Mr. Teng is one of many prominent rights defenders and advocates who have disappeared and are being detained, some with no legal authority, in what critics say is one of the harshest crackdowns in many years. The detainees’ relatives and supporters say previous periods of confinement did not last this long and in such total silence. The crackdown is part of a broader push to enforce social stability that has grown more intense in the past three weeks.
   
   This is an especially uneasy time in China, with anonymous calls for a “Jasmine Revolution” similar to the uprisings in the Middle East popping up on some Chinese-language Web sites. That has coincided with the annual meetings of the National People’s Congress and a consultative legislature in Beijing. Security officers have also clamped down on foreign journalists in the strictest such action in recent memory.
   
   The United States took a strident tone with China this week, chastising it over the wave of detentions.
   
   “The United States is increasingly concerned by the apparent extralegal detention and enforced disappearance of some of China’s most well-known lawyers and activists, many of whom have been missing since mid-February,” Philip J. Crowley, the State Department spokesman, said at a news conference on Tuesday. “We have expressed our concern to the Chinese government over the use of extralegal punishments against these and other human rights activists.”
   
   Chinese officials have avoided questions about the detentions and specific detainees. The overseas edition of People’s Daily, the mouthpiece of the Communist Party, said in an editorial about China and the Middle East uprisings on Thursday: “A number of people with ulterior motives both inside and outside China are conspiring to divert the troubled waters toward China. They have used the Internet to fan the flames, hoping to whip up ‘street politics’ in China and thereby sow chaos in China.”
   
   China Human Rights Defenders, an advocacy group, said Friday that 17 Chinese had been detained in connection with the calls for a so-called Jasmine Revolution (a term borrowed from the Tunisia uprising) and were being investigated for crimes. Among them is Ran Yunfei, a writer and blogger from Sichuan Province. Such investigations often result in criminal prosecution.
   
   The group has also documented scores of other detentions and disappearances across China. Some people are missing, and some are under “soft detention” in their homes, an increasingly common form of confinement.
   
   Zhang Jiannan, the founder of a popular Internet forum who was active on Twitter, was detained last week and put under criminal investigation, a friend of his said Friday. The forum, 1984bbs.com, was shuttered last fall. It was not clear why he was seized or of what crime he was suspected.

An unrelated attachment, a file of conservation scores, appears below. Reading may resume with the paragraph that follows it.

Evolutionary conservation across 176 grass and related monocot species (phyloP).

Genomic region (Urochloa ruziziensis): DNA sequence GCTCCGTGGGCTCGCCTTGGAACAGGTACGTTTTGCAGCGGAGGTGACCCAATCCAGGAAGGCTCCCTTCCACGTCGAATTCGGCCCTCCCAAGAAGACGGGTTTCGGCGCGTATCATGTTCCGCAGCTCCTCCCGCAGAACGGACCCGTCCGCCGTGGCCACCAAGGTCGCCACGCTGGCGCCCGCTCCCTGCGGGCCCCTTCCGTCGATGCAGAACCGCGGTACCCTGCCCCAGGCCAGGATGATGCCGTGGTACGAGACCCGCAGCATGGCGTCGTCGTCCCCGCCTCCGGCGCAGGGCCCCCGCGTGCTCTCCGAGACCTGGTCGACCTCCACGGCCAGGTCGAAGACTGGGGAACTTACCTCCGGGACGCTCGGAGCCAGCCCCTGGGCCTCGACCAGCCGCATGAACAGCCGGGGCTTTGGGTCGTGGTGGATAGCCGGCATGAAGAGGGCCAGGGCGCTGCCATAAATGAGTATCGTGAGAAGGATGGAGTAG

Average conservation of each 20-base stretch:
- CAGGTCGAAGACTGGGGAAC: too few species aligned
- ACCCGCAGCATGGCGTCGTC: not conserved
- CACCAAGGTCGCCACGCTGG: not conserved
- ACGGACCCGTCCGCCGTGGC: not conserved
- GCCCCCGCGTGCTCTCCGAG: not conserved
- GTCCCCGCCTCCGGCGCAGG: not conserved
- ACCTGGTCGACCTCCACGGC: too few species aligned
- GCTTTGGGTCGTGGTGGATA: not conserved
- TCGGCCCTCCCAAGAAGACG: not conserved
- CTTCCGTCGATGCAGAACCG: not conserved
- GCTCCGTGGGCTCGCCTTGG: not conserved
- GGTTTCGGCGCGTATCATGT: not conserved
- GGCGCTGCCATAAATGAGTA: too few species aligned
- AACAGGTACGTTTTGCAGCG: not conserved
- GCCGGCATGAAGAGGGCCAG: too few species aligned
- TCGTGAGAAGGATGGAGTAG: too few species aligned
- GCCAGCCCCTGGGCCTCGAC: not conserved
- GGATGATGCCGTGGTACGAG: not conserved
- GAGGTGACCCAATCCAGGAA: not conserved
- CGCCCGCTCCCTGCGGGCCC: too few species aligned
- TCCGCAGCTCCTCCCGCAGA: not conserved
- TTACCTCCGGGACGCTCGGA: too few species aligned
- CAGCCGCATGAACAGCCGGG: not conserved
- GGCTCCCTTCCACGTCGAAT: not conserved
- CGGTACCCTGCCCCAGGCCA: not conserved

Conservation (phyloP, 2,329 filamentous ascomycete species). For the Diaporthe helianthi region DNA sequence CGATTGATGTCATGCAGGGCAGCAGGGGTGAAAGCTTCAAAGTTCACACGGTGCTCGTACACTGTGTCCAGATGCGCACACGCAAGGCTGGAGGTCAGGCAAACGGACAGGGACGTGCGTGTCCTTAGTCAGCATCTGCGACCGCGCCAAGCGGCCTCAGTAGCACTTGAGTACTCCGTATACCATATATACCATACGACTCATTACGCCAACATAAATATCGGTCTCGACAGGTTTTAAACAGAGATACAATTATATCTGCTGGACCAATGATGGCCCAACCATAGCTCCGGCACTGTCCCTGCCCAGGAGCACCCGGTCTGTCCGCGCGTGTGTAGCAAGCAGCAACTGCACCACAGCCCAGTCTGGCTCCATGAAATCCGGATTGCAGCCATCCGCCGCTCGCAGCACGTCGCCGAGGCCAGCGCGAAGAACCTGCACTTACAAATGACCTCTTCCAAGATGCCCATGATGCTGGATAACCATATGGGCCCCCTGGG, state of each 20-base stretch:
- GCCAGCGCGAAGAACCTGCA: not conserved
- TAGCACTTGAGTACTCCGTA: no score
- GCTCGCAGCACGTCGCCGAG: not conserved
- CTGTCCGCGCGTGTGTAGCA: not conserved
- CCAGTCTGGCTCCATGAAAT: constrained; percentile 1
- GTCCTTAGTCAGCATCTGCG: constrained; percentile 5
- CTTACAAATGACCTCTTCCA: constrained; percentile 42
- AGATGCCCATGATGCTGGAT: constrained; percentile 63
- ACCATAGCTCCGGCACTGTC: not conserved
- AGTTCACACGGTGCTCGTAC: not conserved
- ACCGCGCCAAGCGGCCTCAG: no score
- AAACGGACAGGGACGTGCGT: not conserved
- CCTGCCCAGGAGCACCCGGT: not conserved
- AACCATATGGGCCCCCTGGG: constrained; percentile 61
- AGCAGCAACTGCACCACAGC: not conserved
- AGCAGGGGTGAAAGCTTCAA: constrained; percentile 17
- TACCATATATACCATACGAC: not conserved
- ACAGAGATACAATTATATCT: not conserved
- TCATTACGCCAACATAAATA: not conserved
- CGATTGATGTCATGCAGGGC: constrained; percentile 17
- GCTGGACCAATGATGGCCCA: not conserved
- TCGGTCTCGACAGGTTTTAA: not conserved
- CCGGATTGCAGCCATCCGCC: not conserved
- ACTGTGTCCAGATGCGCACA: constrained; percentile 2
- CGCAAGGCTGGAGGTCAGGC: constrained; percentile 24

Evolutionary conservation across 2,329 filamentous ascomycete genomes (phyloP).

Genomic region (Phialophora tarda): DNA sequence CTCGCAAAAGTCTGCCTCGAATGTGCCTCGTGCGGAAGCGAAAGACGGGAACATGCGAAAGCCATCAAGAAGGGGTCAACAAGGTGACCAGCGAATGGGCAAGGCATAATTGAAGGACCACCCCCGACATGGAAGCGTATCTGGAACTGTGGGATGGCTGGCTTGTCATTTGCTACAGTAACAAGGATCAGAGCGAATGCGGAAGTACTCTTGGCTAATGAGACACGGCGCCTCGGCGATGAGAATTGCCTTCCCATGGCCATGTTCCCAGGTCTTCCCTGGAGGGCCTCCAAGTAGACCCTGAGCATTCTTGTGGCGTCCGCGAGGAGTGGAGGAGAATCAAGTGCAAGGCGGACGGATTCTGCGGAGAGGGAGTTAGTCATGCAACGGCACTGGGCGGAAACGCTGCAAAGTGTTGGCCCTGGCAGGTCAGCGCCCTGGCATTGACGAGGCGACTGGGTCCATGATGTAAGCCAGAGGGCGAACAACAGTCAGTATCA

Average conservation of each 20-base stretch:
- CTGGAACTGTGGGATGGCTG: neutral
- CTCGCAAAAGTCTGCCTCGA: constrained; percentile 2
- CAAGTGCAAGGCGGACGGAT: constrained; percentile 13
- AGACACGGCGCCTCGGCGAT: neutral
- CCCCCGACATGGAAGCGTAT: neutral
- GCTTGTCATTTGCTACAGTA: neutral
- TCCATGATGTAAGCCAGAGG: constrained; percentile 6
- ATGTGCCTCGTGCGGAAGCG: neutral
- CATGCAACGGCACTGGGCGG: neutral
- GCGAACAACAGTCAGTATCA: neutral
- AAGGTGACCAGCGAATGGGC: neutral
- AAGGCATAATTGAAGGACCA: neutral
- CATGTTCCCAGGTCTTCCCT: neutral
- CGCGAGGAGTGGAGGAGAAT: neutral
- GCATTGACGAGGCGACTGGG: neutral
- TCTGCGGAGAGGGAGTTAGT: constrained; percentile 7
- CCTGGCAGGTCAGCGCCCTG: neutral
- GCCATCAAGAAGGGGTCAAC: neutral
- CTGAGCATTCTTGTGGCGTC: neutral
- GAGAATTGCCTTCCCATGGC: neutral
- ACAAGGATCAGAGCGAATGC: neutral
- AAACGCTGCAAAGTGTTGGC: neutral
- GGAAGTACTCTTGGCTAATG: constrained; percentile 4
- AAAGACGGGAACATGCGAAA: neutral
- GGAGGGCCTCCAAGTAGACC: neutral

Among those who have “been disappeared” into an extralegal vacuum, as liberal Chinese describe it, are six lawyers who often take on rights cases. They are Tang Jitian, Jiang Tianyong and Mr. Teng from Beijing; Liu Shihui and Tang Jinglin from Guangzhou; and Li Tiantian from Shanghai. Mr. Tang was taken away on Feb. 16, and Mr. Jiang and Mr. Teng both vanished on Feb. 19. Gu Chuan, an activist writer in Beijing, also disappeared during that period. That round of detentions took place after a group of lawyers and rights advocates met in Beijing on Feb. 16 to discuss the case of Chen Guangcheng, a blind lawyer under strict house arrest in rural Shandong Province.
   
   The detainees have probably been kept so long because the calls for a Jasmine Revolution began percolating on the Internet that same week, and then the meetings of the National People’s Congress and consultative legislature opened on March 5.
   
   Relatives and supporters say they hope the detainees will be released after the legislative sessions end Monday, but scholars say that the use of extralegal detention has been widening, in conjunction with a rollback of legal rights, and that the long disappearances could be a new status quo. The targets are often the tiny fraction of China’s 170,000 lawyers who push for legal reform and enforcement of the Constitution.
   
   “What’s disturbing with some of these lawyers or ex-lawyers, the government seems to be increasingly treating them lawlessly,” said Jerome A. Cohen, a professor at New York University who studies China’s legal system.
   
   “I think it’s all part of the accelerating trend,” he added. “It started with the 17th Party Congress in fall of 2007. You had a new party line, one that was much tighter. They’re looking for a comprehensive method of social management. There’s a new formula.”
   
   Eva Pils, an associate professor of law at the Chinese University of Hong Kong, said that the long silences were unusual and that “there’s a very great concern about the treatment during their period of enforced disappearance.”
   
   Perhaps the most serious recent case is that of Gao Zhisheng, a rights lawyer who spoke of being pummeled with electric batons and burned with cigarettes during one round of detention in 2007. He has since been subjected to further enforced disappearances, the latest beginning in April 2010.
   
   Mr. Teng, the Beijing lawyer, wrote an essay in December about being beaten during a brief detention that month. At one point, he said, a plainclothes officer said to a policeman: “Why waste words on this sort of person? Let’s beat him to death and dig a hole to bury him in and be done with it.”
   
   
   
   Jonathan Ansfield contributed reporting. Zhang Jing contributed research.
(2015/05/09 发表)